4. If you are entering the roof void then ALWAYS isolate all electrical services before entering to prevent possible contact with live wiring. Correct procedure for isolating the supplies and lock-out notification displayed at the isolation point should be carried out.
5. Buying a new home? Engage a suitably qualified building inspector (Registered Builder – current registration checked at https://www.commerce.wa.gov.au/building-commission/find-registered-builder ) and instruct them to check for any defects and report on the ceilings condition. Checking ceilings is outside the REIWA building inspection clause and outside the definition of a structural defect so consider if you need to have the property inspected prior to submitting an offer.
If any doubt exists as to the condition of the ceilings in your home then having them inspected by a suitably qualified Building Inspector is strongly advised, remember when engaging the inspector confirming the building inspector’s credentials needs to be a priority.
Further information:
*Ceiling Collapses;

How To Choose A Building Inspector;

10 Tips To Choosing An Inspector

Information On Building Inspections;

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© Housecalls Property Inspections Pty Ltd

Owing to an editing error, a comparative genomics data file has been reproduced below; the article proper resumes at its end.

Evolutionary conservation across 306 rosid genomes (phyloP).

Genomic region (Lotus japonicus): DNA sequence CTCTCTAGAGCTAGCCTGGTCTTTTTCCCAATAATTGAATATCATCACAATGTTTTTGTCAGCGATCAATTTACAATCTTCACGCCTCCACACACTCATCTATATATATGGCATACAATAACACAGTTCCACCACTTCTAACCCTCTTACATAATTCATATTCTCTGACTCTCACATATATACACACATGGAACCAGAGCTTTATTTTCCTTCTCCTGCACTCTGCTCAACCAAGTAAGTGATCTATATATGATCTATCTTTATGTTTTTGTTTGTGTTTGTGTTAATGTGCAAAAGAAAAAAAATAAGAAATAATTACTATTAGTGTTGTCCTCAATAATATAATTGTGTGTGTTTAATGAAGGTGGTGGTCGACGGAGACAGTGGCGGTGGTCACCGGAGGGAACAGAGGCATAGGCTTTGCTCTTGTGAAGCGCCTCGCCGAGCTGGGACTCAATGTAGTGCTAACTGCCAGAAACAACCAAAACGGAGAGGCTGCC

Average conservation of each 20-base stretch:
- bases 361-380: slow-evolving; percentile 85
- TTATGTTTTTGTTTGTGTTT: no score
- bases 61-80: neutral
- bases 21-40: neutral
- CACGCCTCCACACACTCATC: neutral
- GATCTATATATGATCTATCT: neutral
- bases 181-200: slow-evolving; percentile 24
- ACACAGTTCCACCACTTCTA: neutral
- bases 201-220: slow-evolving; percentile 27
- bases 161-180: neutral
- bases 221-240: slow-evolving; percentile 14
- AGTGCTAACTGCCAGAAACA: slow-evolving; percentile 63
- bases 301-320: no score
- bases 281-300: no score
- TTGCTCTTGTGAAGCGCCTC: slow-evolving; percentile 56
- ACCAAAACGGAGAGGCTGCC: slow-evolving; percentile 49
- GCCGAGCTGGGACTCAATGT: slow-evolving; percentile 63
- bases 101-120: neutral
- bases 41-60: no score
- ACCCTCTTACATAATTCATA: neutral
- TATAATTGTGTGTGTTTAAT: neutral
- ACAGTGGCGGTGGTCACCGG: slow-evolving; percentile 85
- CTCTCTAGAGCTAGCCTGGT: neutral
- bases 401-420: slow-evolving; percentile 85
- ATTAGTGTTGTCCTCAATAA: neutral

If the selection of a building inspector is made carefully and ahead of time, home buyers will have one less detail to worry about during the chaos and excitement of finding a new home.

Home buyers may call several inspectors in their area and contact them in advance to ascertain their qualifications. Home buyers may also check their Department of Commerce site to see if the inspector’s builder’s registration is current.

Here are some important questions to ask:

  1. What professional associations does the inspector belong to?
  2. Is the inspector a Registered Builder? Is the registration current?
  3. Does the inspector supply a written report? Will the inspection and report be done in accordance with AS4349-1 2007 “Inspection of Buildings”?
  4. How long has the inspector been in business as a building inspection firm?
  5. Is the inspector specifically experienced in residential construction?
  6. Does the company offer to do any repairs or improvements based on its inspection? This might cause a conflict of interest.
  7. How long will the inspection take? (The average is 1 to 1-1/2 hours; anything less isn’t enough time to do a thorough inspection.)
  8. How much will the inspection cost? (Fees vary and do not necessarily reflect the quality and thoroughness of the inspection.)
  9. If you would like to attend during the inspection does the inspector object the client to attending the inspection? Remember permissions of attendance from the selling agent is a requisite and may not always be granted. Check with your selling agent about attending during inspections.